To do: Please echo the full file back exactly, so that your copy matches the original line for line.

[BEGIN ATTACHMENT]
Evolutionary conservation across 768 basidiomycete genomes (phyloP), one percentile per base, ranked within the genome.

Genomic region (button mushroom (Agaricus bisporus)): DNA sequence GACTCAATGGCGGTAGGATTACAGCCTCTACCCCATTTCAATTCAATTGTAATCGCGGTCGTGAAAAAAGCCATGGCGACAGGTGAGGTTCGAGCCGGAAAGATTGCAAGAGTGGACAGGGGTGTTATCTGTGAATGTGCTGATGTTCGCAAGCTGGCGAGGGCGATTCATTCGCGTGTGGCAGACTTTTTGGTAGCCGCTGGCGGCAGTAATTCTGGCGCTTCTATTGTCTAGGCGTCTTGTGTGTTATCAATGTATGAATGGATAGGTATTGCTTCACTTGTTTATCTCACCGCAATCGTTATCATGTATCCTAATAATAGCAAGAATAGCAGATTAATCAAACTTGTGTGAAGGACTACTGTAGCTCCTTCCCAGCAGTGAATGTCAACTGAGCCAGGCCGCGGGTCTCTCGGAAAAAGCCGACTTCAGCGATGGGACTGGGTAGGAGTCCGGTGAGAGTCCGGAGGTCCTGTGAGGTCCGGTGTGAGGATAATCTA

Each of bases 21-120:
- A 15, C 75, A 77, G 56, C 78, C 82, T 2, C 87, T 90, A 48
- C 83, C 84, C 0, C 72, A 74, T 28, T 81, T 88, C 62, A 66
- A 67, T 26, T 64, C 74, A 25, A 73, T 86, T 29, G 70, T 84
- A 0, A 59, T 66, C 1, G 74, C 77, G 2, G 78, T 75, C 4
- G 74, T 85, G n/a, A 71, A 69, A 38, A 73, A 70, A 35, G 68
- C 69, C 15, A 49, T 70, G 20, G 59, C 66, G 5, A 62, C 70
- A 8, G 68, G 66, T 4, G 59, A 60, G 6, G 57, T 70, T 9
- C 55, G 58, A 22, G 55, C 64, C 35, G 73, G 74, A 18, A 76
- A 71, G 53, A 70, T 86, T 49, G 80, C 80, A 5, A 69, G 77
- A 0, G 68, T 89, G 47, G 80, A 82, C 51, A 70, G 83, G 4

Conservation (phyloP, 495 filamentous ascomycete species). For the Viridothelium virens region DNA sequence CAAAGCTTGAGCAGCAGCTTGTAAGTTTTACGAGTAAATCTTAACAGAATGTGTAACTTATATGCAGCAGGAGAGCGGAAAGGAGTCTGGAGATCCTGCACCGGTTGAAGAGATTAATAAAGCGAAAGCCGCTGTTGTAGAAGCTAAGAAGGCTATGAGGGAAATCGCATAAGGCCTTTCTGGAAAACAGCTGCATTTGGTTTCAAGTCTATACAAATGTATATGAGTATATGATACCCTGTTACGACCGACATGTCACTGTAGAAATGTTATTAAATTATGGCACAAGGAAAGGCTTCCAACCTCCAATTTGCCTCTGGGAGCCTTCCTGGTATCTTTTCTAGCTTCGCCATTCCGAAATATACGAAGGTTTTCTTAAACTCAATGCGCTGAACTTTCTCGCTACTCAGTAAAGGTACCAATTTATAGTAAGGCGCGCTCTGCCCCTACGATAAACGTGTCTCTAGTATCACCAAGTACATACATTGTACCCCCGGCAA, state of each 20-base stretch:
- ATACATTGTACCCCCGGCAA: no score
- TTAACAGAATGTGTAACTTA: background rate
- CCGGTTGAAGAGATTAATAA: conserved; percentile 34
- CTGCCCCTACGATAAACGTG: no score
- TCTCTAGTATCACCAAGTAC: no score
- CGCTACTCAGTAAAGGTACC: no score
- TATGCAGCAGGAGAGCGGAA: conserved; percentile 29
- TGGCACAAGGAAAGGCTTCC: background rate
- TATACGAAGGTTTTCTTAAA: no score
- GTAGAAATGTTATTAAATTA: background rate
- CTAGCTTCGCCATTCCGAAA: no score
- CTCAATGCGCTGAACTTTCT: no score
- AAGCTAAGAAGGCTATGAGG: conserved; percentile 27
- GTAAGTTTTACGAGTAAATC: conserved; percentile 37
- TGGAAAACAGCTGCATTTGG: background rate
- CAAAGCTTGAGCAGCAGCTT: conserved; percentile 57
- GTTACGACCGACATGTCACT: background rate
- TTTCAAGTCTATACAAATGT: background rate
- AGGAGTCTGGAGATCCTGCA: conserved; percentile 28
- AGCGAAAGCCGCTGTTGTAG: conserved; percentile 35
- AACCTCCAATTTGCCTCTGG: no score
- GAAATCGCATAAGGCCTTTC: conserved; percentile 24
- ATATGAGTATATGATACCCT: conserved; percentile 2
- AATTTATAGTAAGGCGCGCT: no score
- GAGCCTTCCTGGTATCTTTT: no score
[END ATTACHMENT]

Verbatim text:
Evolutionary conservation across 768 basidiomycete genomes (phyloP), one percentile per base, ranked within the genome.

Genomic region (button mushroom (Agaricus bisporus)): DNA sequence GACTCAATGGCGGTAGGATTACAGCCTCTACCCCATTTCAATTCAATTGTAATCGCGGTCGTGAAAAAAGCCATGGCGACAGGTGAGGTTCGAGCCGGAAAGATTGCAAGAGTGGACAGGGGTGTTATCTGTGAATGTGCTGATGTTCGCAAGCTGGCGAGGGCGATTCATTCGCGTGTGGCAGACTTTTTGGTAGCCGCTGGCGGCAGTAATTCTGGCGCTTCTATTGTCTAGGCGTCTTGTGTGTTATCAATGTATGAATGGATAGGTATTGCTTCACTTGTTTATCTCACCGCAATCGTTATCATGTATCCTAATAATAGCAAGAATAGCAGATTAATCAAACTTGTGTGAAGGACTACTGTAGCTCCTTCCCAGCAGTGAATGTCAACTGAGCCAGGCCGCGGGTCTCTCGGAAAAAGCCGACTTCAGCGATGGGACTGGGTAGGAGTCCGGTGAGAGTCCGGAGGTCCTGTGAGGTCCGGTGTGAGGATAATCTA

Each of bases 21-120:
- A 15, C 75, A 77, G 56, C 78, C 82, T 2, C 87, T 90, A 48
- C 83, C 84, C 0, C 72, A 74, T 28, T 81, T 88, C 62, A 66
- A 67, T 26, T 64, C 74, A 25, A 73, T 86, T 29, G 70, T 84
- A 0, A 59, T 66, C 1, G 74, C 77, G 2, G 78, T 75, C 4
- G 74, T 85, G n/a, A 71, A 69, A 38, A 73, A 70, A 35, G 68
- C 69, C 15, A 49, T 70, G 20, G 59, C 66, G 5, A 62, C 70
- A 8, G 68, G 66, T 4, G 59, A 60, G 6, G 57, T 70, T 9
- C 55, G 58, A 22, G 55, C 64, C 35, G 73, G 74, A 18, A 76
- A 71, G 53, A 70, T 86, T 49, G 80, C 80, A 5, A 69, G 77
- A 0, G 68, T 89, G 47, G 80, A 82, C 51, A 70, G 83, G 4

Conservation (phyloP, 495 filamentous ascomycete species). For the Viridothelium virens region DNA sequence CAAAGCTTGAGCAGCAGCTTGTAAGTTTTACGAGTAAATCTTAACAGAATGTGTAACTTATATGCAGCAGGAGAGCGGAAAGGAGTCTGGAGATCCTGCACCGGTTGAAGAGATTAATAAAGCGAAAGCCGCTGTTGTAGAAGCTAAGAAGGCTATGAGGGAAATCGCATAAGGCCTTTCTGGAAAACAGCTGCATTTGGTTTCAAGTCTATACAAATGTATATGAGTATATGATACCCTGTTACGACCGACATGTCACTGTAGAAATGTTATTAAATTATGGCACAAGGAAAGGCTTCCAACCTCCAATTTGCCTCTGGGAGCCTTCCTGGTATCTTTTCTAGCTTCGCCATTCCGAAATATACGAAGGTTTTCTTAAACTCAATGCGCTGAACTTTCTCGCTACTCAGTAAAGGTACCAATTTATAGTAAGGCGCGCTCTGCCCCTACGATAAACGTGTCTCTAGTATCACCAAGTACATACATTGTACCCCCGGCAA, state of each 20-base stretch:
- ATACATTGTACCCCCGGCAA: no score
- TTAACAGAATGTGTAACTTA: background rate
- CCGGTTGAAGAGATTAATAA: conserved; percentile 34
- CTGCCCCTACGATAAACGTG: no score
- TCTCTAGTATCACCAAGTAC: no score
- CGCTACTCAGTAAAGGTACC: no score
- TATGCAGCAGGAGAGCGGAA: conserved; percentile 29
- TGGCACAAGGAAAGGCTTCC: background rate
- TATACGAAGGTTTTCTTAAA: no score
- GTAGAAATGTTATTAAATTA: background rate
- CTAGCTTCGCCATTCCGAAA: no score
- CTCAATGCGCTGAACTTTCT: no score
- AAGCTAAGAAGGCTATGAGG: conserved; percentile 27
- GTAAGTTTTACGAGTAAATC: conserved; percentile 37
- TGGAAAACAGCTGCATTTGG: background rate
- CAAAGCTTGAGCAGCAGCTT: conserved; percentile 57
- GTTACGACCGACATGTCACT: background rate
- TTTCAAGTCTATACAAATGT: background rate
- AGGAGTCTGGAGATCCTGCA: conserved; percentile 28
- AGCGAAAGCCGCTGTTGTAG: conserved; percentile 35
- AACCTCCAATTTGCCTCTGG: no score
- GAAATCGCATAAGGCCTTTC: conserved; percentile 24
- ATATGAGTATATGATACCCT: conserved; percentile 2
- AATTTATAGTAAGGCGCGCT: no score
- GAGCCTTCCTGGTATCTTTT: no score